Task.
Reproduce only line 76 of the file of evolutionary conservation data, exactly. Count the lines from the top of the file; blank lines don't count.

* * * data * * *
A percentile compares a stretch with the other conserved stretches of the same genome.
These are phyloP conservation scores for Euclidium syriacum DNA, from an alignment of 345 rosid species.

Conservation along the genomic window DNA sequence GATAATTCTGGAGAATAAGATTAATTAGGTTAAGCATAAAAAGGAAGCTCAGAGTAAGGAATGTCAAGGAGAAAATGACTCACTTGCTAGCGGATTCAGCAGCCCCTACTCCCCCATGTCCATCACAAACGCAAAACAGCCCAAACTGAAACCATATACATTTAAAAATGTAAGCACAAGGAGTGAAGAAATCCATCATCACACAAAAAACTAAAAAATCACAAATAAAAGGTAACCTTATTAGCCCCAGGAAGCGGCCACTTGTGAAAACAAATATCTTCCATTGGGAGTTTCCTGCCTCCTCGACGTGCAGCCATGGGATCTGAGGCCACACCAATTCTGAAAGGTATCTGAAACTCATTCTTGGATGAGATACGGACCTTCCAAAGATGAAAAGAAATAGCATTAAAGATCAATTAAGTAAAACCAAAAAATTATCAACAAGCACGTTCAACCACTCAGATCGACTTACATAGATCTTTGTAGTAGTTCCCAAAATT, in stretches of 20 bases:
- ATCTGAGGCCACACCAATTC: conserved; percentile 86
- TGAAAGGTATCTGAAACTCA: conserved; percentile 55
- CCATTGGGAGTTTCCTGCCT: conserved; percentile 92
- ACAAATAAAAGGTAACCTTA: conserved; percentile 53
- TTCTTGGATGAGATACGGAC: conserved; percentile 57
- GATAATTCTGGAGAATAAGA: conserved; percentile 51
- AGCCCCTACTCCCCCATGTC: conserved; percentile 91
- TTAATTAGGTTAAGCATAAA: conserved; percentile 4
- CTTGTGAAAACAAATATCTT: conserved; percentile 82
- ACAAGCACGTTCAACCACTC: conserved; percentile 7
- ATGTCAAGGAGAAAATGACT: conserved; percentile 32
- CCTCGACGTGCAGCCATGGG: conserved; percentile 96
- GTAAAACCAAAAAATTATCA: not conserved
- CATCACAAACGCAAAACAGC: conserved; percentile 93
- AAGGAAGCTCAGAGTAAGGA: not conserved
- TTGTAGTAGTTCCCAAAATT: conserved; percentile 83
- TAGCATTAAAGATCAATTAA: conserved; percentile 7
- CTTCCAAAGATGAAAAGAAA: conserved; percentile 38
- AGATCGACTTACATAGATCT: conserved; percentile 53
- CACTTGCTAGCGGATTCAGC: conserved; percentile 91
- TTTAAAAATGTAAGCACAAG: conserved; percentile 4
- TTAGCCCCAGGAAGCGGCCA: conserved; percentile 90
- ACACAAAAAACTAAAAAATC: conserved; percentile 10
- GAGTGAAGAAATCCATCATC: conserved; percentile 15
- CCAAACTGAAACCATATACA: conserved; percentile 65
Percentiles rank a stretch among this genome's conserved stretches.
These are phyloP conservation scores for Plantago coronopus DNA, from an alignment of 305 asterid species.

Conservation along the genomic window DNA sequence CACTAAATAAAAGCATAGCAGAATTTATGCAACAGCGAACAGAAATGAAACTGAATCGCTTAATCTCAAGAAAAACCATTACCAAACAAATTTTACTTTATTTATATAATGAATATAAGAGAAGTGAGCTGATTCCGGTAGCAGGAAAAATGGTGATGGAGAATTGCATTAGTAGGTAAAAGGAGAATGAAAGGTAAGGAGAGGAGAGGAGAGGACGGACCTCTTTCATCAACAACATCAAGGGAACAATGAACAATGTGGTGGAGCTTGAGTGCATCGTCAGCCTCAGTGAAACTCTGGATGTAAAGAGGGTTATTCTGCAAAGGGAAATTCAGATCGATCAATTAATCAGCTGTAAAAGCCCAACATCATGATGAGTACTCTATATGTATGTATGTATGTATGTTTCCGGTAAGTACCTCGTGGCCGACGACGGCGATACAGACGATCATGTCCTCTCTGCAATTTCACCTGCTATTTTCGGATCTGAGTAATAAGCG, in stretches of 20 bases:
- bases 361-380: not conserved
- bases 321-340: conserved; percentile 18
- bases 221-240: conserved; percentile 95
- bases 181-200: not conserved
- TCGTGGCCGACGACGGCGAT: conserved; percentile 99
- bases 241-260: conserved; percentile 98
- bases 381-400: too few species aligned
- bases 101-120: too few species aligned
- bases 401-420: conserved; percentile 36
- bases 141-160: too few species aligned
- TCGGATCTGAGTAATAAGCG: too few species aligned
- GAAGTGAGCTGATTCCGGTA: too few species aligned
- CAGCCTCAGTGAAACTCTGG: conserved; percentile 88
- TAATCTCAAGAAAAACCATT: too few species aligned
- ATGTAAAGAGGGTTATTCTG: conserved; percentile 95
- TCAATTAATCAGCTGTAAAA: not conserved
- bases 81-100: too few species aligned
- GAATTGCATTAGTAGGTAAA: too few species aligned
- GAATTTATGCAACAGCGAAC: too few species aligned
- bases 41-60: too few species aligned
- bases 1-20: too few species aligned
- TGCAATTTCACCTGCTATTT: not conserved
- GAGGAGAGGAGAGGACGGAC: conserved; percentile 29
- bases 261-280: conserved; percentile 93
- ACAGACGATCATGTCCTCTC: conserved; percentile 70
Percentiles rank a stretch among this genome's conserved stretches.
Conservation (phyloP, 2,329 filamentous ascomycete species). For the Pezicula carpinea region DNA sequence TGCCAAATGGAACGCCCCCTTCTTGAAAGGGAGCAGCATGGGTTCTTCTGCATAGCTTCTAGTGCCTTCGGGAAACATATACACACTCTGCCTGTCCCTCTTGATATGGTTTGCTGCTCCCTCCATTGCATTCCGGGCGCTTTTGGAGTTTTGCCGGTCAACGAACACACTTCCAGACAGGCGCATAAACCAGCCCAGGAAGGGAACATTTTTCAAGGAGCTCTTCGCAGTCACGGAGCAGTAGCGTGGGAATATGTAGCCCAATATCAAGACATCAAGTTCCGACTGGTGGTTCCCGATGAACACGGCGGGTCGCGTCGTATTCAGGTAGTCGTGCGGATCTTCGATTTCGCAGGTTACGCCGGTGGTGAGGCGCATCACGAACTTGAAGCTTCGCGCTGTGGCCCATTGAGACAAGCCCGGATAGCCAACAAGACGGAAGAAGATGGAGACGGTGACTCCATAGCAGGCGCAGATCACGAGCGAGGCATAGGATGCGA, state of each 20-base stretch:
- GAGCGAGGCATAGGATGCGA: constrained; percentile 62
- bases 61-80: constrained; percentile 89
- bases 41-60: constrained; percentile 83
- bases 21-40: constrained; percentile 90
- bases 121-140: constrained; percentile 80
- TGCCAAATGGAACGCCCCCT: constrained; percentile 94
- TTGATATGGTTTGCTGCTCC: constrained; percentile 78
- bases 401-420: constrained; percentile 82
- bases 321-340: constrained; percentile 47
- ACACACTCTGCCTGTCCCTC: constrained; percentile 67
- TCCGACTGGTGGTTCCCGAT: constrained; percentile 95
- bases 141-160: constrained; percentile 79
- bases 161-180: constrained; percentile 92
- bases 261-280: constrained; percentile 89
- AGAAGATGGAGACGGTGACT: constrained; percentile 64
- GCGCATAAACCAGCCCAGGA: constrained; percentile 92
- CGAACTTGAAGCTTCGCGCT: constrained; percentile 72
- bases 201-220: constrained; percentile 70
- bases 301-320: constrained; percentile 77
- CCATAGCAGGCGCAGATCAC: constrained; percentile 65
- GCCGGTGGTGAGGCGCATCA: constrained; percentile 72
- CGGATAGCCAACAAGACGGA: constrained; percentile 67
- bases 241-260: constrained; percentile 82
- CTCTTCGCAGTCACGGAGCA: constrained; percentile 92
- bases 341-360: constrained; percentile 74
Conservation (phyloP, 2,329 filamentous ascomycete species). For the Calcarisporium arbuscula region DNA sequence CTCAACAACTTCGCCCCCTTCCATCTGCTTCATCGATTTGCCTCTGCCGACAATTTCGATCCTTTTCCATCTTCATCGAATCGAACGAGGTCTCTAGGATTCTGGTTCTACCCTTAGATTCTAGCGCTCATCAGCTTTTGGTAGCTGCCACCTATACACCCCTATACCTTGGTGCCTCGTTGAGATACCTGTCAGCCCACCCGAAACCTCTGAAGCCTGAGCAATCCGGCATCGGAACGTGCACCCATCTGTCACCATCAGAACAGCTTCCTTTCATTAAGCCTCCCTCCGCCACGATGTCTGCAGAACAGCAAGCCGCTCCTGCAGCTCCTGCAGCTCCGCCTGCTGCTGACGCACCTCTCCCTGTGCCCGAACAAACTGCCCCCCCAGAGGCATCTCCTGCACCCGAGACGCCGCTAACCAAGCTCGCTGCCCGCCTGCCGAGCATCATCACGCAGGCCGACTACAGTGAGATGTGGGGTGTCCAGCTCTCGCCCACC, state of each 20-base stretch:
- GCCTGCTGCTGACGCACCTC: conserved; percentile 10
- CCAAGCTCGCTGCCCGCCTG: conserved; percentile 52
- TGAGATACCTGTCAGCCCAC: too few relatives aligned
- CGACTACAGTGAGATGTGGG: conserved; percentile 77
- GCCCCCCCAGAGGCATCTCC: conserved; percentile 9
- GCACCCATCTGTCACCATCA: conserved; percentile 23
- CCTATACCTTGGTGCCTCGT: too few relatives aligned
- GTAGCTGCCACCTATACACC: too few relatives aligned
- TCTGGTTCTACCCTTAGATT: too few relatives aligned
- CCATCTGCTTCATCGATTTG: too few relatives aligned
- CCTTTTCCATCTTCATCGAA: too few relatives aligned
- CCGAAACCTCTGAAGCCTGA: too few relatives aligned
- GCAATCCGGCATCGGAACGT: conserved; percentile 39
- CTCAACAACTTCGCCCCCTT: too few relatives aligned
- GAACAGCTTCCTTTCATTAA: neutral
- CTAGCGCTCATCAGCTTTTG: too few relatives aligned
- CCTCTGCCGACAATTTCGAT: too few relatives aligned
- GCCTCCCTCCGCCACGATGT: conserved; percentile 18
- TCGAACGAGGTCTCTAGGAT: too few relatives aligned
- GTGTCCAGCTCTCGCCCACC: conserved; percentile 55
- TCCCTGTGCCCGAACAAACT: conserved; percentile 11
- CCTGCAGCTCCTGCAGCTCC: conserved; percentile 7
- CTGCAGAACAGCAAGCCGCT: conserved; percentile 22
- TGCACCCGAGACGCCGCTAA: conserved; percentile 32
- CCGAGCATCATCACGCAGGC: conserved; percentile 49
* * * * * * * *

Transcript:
- bases 201-220: constrained; percentile 70